Sunday, June 21, 2015

Another LNG Export Terminal Along Gulf Coast Proposed -- June 21, 2015

FuelFix is reporting:
The Gulf LNG Liquefaction Project proposed by Kinder Morgan and minority partners officially filed Friday for federal approval to add exporting capabilities to an existing liquefied natural gas terminal.
Kinder Morgan is seeking Federal Energy Regulatory Commission to build the $8 billion LNG export project near Pascagoula, Mississippi. The applicants are asking for FERC approval no later than June 17, 2016.
There are currently five LNG export projects currently under construction in the U.S., including ones owned in Texas and Louisiana by Houston-based Cheniere Energy and Freeport LNG Development.
The Gulf LNG Liquefaction Project would capitalize on Kinder Morgan’s existing pipeline and terminal infrastructure. The goal is to begin operations by the end of 2020 and export LNG to other parts of the world, including Asia.
Back on May1, 2015, RBN Energy posted a story on the future of US LNG exports to Asia. Although most of that article has been archived for subscribers only, the "Asian LNG Growth Graph" is still there. The tea leaves suggest that North America will be the global supplier of LNG in 2030 and growth will continue between then and now.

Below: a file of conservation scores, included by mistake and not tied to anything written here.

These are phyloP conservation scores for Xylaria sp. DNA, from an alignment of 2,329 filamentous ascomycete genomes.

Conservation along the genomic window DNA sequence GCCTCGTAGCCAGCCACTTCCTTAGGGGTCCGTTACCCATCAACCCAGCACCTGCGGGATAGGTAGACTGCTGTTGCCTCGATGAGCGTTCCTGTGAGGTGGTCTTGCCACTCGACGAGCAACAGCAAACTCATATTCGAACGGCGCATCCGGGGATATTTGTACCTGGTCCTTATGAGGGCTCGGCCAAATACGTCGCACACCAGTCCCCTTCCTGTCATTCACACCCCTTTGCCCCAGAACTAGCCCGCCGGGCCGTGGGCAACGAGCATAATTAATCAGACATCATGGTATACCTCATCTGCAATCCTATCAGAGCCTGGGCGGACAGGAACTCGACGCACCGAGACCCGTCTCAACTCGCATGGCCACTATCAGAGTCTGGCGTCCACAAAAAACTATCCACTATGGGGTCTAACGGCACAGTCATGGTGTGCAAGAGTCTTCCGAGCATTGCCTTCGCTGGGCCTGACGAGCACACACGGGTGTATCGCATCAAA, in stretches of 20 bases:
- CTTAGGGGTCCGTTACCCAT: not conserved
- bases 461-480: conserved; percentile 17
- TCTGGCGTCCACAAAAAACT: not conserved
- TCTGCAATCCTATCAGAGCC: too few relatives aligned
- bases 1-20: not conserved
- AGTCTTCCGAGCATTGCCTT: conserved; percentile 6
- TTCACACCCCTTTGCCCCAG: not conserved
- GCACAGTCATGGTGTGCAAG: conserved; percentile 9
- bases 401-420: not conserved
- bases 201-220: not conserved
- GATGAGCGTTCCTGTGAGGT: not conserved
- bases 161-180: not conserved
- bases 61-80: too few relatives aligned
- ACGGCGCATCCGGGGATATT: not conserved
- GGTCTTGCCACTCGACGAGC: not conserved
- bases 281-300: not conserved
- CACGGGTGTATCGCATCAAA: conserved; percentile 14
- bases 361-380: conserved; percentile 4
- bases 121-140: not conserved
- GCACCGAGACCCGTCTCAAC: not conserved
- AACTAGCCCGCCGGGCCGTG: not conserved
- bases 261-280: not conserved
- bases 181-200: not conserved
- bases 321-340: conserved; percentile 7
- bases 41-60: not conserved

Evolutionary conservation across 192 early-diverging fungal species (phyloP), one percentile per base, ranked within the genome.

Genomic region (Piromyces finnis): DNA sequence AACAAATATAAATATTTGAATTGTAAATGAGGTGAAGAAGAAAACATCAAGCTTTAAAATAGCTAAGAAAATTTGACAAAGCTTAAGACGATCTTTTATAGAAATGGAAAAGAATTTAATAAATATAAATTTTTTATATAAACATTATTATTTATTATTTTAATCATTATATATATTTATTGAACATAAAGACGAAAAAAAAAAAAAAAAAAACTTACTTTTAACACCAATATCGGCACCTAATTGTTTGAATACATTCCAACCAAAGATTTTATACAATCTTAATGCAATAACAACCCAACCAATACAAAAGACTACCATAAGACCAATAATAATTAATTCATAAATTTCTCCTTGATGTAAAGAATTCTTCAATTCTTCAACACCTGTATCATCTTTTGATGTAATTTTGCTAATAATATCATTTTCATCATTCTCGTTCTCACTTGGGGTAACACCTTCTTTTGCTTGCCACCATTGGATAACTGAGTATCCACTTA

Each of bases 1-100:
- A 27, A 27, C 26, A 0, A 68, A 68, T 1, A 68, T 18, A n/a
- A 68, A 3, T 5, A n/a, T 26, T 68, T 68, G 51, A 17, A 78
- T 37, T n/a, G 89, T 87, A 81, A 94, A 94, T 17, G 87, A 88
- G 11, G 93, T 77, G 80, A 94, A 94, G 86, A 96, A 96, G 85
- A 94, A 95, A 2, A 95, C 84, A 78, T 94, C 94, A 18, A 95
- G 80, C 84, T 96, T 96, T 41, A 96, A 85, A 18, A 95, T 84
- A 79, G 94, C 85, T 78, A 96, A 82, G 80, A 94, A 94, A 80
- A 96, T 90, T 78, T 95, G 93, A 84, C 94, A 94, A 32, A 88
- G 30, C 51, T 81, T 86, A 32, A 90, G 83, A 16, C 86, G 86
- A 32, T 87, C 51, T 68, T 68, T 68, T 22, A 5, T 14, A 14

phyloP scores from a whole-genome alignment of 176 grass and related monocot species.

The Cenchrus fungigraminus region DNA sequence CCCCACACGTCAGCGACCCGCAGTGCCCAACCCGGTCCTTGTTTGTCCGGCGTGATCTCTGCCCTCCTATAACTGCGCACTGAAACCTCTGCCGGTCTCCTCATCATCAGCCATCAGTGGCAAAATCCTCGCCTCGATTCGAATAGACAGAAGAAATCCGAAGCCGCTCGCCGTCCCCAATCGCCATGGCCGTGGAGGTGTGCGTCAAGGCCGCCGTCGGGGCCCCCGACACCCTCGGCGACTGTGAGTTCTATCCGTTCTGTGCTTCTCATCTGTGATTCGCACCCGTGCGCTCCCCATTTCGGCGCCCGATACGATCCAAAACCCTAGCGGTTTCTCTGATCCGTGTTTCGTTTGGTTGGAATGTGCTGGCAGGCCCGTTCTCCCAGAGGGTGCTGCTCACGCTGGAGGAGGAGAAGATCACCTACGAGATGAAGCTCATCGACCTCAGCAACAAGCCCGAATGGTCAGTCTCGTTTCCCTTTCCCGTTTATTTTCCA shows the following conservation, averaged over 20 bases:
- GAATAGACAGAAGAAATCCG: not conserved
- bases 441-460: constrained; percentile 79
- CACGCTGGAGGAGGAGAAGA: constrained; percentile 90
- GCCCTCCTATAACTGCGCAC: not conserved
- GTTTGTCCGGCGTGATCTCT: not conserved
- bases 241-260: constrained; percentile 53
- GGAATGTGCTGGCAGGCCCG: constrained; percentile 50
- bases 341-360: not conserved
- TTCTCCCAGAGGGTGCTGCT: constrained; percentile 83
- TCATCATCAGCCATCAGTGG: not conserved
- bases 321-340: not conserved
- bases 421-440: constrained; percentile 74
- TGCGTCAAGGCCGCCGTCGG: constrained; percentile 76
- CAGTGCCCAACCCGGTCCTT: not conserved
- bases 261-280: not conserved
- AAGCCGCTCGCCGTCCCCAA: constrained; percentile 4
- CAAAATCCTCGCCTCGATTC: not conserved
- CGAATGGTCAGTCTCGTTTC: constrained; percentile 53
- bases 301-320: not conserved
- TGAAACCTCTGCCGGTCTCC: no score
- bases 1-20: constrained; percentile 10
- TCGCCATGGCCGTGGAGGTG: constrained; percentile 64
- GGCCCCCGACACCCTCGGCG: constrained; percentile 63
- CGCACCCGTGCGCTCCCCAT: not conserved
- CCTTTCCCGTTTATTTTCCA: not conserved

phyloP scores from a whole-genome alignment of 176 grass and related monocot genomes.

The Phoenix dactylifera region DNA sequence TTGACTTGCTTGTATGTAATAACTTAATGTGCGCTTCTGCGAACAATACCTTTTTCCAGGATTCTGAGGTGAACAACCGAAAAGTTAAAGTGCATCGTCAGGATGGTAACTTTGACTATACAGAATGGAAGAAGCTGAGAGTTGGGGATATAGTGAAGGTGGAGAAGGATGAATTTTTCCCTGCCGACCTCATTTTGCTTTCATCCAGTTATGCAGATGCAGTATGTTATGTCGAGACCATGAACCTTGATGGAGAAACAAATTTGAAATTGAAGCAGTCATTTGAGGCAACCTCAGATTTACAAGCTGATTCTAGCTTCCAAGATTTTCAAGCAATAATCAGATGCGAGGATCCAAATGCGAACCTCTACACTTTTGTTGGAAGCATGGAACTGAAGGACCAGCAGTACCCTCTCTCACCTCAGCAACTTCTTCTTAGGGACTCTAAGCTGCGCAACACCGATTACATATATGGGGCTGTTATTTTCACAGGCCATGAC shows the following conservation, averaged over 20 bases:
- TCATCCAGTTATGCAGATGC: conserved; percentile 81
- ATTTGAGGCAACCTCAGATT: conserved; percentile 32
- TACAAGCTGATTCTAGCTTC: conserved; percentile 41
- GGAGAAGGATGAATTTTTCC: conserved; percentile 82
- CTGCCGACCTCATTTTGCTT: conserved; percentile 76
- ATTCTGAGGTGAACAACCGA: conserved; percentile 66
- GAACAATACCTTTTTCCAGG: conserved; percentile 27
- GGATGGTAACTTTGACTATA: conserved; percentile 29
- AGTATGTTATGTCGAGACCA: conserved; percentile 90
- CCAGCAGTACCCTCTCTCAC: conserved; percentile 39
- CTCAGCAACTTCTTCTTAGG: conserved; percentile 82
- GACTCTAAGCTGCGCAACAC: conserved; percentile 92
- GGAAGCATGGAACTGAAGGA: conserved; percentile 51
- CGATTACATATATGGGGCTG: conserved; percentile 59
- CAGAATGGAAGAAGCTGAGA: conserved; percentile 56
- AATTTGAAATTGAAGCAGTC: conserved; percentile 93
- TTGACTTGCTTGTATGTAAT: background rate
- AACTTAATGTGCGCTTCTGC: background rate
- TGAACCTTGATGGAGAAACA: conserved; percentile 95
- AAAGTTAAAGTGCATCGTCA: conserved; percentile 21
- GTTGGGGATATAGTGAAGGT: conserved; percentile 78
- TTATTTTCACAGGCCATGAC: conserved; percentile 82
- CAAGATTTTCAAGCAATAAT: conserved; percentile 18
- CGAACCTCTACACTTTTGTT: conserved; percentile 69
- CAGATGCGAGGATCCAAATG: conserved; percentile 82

Also from that post, Saudi Arabia burning through cash:
From The Financial Times:
Saudi Arabia is burning through its foreign reserves at a record rate as the kingdom seeks to maintain spending plans despite lower oil prices. The central bank’s foreign reserves have dropped by $36bn, or 5 per cent, over the past two months, as newly crowned King Salman bin Abdulaziz al-Saud dips into Riyadh’s rainy-day fund and increases domestic borrowing to fund public sector salaries and large development projects.

The latest data show Saudi’s foreign reserves dropped by $16bn to $708bn in March, driven by public sector bonuses paid by King Salman after he assumed power in January. This follows a fall of $20bn in February. Saudi Arabia has spent $47bn of foreign reserves since October. The king this week reshuffled his royal court, replacing Crown Prince Muqrin, one-time heir to the throne, as he seeks to shore up his power base and promote a younger generation of princes, including his son and nephew.
That certainly explains why Saudi Arabia canceled that $109 billion solar energy program for desalination and domestic energy.

No comments:

Post a Comment